After the 2012 election, Newton County is expected to have more voices at the state than ever before.
Newly-drawn house District 113 is the clearest representation of the shift, as it's almost entirely contained within Newton's western half, but incumbent Rep. Pam Dickerson (D-Conyers) said the district is a double-edged sword for voters.
While it creates a Newton-centric district, Dickerson believes her district and many others across the state "discriminate against the ability of Georgians to build multi-racial coalitions and reduce the voting strength of communities.
"The maps seek to eliminate voter choices through construction of hyper-partisan maps that gerrymander districts and unnecessarily pair current members," Dickerson said in a Thursday email. "The new house District 113 polarizes our communities that have been successfully integrated and have shared common interest."
Democrats across the state have argued that the maps make Democratic districts more Democratic and Republican districts more Republican. While at first that seems equal to both sides, Republicans have a clear majority in both the house and senate and could easily maintain that control in future elections based on voting patterns.
Democrats also worry about the GOP getting a super majority in both houses, which would allow the party to pass bills without a single Democrat's vote.
For example, District 113 is expected to lean heavily Democratic, but "packing" the majority of the county's minority and Democratic voters into one district makes it very difficult for Democrats to compete in any surrounding districts.
Dickerson's current District 95, which contains portions of Gwinnett, Rockdale and Newton, is also heavily Democratic; she won the 2010 election with nearly 60 percent of the vote.
Similarly, house District 110 was 66 percent Republican, but the portion in Newton - the county's southwestern corner - actually leaned Democratic in 2010.
With the redistricting, it appears that many of Democratic voters from District 110 will be moved into District 113, which would make that district heavily Democratic and the surrounding districts more heavily Republican.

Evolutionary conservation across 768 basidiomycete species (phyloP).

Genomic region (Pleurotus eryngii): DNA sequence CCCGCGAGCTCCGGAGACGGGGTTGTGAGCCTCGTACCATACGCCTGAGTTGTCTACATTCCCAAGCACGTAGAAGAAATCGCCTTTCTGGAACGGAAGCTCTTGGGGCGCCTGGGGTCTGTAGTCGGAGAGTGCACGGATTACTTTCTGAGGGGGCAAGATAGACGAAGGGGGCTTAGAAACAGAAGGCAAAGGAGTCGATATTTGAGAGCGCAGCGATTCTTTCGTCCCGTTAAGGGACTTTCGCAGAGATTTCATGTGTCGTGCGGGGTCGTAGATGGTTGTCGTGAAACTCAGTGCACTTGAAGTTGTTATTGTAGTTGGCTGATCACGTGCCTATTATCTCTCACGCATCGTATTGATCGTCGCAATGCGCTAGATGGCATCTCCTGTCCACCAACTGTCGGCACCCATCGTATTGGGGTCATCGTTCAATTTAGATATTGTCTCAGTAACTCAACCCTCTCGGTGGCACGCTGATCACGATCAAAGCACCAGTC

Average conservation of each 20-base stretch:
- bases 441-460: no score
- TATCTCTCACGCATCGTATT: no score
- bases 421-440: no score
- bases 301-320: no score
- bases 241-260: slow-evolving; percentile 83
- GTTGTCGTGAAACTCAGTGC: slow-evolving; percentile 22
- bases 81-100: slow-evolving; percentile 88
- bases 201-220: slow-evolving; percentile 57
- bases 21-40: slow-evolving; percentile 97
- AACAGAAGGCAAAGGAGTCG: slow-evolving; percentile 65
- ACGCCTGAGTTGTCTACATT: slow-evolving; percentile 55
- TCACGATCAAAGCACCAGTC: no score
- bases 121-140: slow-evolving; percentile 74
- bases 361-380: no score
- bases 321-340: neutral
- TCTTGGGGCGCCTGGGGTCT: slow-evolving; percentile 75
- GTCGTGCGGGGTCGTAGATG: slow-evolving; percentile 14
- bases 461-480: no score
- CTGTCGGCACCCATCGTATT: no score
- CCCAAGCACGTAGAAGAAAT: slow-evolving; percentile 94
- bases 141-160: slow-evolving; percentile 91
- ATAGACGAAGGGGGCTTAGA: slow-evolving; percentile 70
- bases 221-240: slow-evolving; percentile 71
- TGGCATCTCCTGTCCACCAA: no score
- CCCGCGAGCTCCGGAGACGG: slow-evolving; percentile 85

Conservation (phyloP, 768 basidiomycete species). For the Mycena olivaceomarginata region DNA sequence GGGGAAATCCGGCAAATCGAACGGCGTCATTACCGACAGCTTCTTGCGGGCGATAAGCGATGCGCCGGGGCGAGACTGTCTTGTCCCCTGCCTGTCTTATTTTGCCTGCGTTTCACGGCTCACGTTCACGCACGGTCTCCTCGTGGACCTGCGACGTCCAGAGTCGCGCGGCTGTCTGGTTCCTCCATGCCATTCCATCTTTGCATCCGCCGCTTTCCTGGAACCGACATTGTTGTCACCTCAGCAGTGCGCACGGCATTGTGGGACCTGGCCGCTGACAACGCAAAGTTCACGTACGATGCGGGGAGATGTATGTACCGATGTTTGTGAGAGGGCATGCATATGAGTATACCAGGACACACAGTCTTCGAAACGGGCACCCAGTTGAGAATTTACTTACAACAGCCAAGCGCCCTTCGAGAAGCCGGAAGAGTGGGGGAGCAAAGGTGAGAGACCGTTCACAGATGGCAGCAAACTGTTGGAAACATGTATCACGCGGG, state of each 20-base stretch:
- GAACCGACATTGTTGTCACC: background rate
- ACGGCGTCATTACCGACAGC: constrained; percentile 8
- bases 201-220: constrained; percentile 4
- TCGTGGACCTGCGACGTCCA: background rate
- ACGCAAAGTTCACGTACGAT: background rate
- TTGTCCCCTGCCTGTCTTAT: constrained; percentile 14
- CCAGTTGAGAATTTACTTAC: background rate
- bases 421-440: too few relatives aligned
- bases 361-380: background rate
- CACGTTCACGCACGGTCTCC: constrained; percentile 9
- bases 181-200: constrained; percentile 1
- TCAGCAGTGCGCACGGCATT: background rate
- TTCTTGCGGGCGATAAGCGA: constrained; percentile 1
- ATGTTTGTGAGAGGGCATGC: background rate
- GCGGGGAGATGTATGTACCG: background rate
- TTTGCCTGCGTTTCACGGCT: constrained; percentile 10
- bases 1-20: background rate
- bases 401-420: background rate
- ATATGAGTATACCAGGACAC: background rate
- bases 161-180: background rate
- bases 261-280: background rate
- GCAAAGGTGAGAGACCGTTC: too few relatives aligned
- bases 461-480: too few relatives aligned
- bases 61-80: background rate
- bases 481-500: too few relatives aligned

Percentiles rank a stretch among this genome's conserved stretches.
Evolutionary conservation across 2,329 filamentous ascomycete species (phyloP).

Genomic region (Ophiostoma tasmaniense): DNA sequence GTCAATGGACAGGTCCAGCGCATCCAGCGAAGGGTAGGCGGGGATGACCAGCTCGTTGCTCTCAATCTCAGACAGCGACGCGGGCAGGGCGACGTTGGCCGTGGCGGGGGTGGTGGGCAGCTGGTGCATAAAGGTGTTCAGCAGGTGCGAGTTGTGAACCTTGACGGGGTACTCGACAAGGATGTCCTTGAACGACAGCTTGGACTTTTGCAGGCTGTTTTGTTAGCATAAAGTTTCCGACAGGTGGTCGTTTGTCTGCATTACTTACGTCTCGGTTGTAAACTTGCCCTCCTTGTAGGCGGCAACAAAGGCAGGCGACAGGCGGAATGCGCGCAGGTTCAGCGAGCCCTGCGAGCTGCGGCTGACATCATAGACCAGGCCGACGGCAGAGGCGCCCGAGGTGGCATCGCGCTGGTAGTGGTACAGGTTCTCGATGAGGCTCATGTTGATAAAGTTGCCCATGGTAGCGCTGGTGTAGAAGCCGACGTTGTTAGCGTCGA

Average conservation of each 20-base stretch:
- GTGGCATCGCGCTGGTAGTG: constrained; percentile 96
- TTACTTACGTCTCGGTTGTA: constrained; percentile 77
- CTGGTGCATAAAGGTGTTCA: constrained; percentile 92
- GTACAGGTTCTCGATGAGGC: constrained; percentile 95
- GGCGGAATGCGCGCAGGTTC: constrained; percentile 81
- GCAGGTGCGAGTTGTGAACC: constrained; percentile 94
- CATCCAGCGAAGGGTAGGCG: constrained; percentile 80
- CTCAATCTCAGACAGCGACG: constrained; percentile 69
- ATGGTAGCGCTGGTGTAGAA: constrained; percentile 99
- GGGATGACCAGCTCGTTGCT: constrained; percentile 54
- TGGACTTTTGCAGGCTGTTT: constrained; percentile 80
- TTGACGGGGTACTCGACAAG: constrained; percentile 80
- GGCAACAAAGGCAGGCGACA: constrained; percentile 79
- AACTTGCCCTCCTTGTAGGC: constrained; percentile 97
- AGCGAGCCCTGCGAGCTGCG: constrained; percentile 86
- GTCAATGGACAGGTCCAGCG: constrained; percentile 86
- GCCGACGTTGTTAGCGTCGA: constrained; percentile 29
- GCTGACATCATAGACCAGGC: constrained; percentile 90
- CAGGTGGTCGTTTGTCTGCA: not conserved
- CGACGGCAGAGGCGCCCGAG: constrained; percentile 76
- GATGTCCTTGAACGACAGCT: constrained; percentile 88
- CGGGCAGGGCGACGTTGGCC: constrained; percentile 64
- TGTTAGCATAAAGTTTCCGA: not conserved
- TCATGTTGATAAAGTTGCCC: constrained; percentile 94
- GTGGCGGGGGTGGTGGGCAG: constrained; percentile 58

The house map actually creates eight additional majority black districts, but it sets up 10 face-offs in which incumbents must run against fellow incumbents from the same party, according to the Associated Press. Six of the face-offs are between Democrats.
Lawsuit in the works
The house and senate have approved the maps redrawing state legislative offices and federal congressional offices. The maps must still be approved by the U.S. Dept. of Justice because of Georgia's history of discrimination toward black voters.
Even if the justice department approves the maps, Democrats are expected to challenge the maps in court, according to the Associated Press. Democrats contend that the maps rip apart their party's successful efforts to forge multi-racial coalitions.
During the last redistricting, it was the GOP who cried foul over Democratic maps they claimed were drawn to save their party's incumbents and make Georgia even more blue. The maps were struck down by the federal courts and the state's lines were redrawn in 2006.
More Newton reps?
Despite having four state representatives and two senators under the proposed maps, only one of those legislators is currently from Newton County - Doug Holt (R-Social Circle) of District 112.
District 113 would seem to be another prime opportunity for a Newton-based rep, because the only section of the district not in Newton is the portion of Rockdale where Dickerson resides.
However, in the 2010 Democratic primary, local candidate Andre Cooper finished last in the voting in Newton County - with 29 percent of the vote - behind Conyers' residents Dickerson and incumbent Toney Collins.
Dickerson said it's too early to know how the maps will play out, but she's dedicated to representing all constituents regardless of location.
"I am representing constituents, current, new or wherever they may be located to make sure that they have the best representation, based on issues that affect their quality of life. I have a proven record of interacting with my constituents, wherever they may live," Dickerson said in a Friday email.